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Allison Pernic, Mark M Kaehr, Eric D Doerr, Jacob J Koczman, Chi-Wah Rudy Yung, Anh-Danh T Phan; Analysis of compliance with recommended follow-up for diabetic retinopathy in a county hospital population.. Invest. Ophthalmol. Vis. Sci. 2014;55(13):2290.
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To assess the association between insufficient follow-up and clinical and social parameters among diabetic patients at a metropolitan county hospital.
IRB-approved, case series study of the Wishard-Eskenazi Telemedicine Diabetic Retinopathy Screening Program (WETDRS) conducted in the primary care setting from June 2009 through February 2013. Patients having diabetic retinopathy (DR) were referred for eye clinic examination based on the American Academy of Ophthalmology’s Preferred Practice Pattern Guidelines. Adherence to recommended eye clinic follow-up interval classified patients as either compliant or non-compliant, determined through medical records review. Multivariate logistic regression analysis was performed to obtain adjusted odds ratios for compliance.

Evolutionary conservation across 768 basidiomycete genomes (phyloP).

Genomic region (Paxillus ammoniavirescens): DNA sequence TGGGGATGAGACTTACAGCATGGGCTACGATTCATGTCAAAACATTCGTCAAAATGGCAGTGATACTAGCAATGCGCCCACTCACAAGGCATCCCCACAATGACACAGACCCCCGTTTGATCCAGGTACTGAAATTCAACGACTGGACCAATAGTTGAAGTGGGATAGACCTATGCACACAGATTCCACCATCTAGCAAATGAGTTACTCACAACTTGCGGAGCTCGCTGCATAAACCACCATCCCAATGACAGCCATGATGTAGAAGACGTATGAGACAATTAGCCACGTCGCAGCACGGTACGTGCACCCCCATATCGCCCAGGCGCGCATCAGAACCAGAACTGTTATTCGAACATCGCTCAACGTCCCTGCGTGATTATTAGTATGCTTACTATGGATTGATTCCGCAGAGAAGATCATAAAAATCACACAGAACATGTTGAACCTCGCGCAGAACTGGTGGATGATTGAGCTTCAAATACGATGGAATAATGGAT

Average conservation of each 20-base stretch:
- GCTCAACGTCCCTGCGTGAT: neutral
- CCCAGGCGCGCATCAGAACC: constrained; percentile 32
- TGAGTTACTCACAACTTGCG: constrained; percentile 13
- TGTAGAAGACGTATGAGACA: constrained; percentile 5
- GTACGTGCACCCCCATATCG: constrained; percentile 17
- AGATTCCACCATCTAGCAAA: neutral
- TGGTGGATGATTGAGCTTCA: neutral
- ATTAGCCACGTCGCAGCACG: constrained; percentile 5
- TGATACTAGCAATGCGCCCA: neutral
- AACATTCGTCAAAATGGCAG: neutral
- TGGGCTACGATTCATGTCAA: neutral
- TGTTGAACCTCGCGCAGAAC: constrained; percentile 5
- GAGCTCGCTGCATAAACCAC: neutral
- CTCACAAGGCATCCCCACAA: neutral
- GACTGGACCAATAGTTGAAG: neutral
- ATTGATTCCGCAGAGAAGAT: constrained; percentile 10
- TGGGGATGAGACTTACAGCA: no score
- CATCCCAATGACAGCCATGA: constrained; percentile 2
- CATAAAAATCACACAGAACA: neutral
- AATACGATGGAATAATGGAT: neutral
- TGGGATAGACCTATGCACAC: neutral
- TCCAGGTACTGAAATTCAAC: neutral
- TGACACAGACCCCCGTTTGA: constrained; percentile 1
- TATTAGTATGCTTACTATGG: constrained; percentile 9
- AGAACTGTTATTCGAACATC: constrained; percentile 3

Of 258 patients referred, 93 were compliant and 165 were non-compliant. After adjusting for the impact of potential confounding variables, patients having lesser retinopathy (mild or moderate non-proliferative DR), age, and insulin usage (0 or 1 type) were significantly associated with non-compliance (p = 0.004, 0.007, and 0.013, respectively). Health insurance plan, hemoglobin A1c, number of comorbidities, and non-compliance with other medical appointments were not significant.
Patients with poor follow-up adherence were significantly more likely to have less severe DR or lower insulin requirement, suggesting correspondence of newly-diagnosed diabetes with lack of education on its effect or training in its medical care. Targeted education campaign at the primary care level in this vulnerable population to prevent future vision loss would be beneficial.
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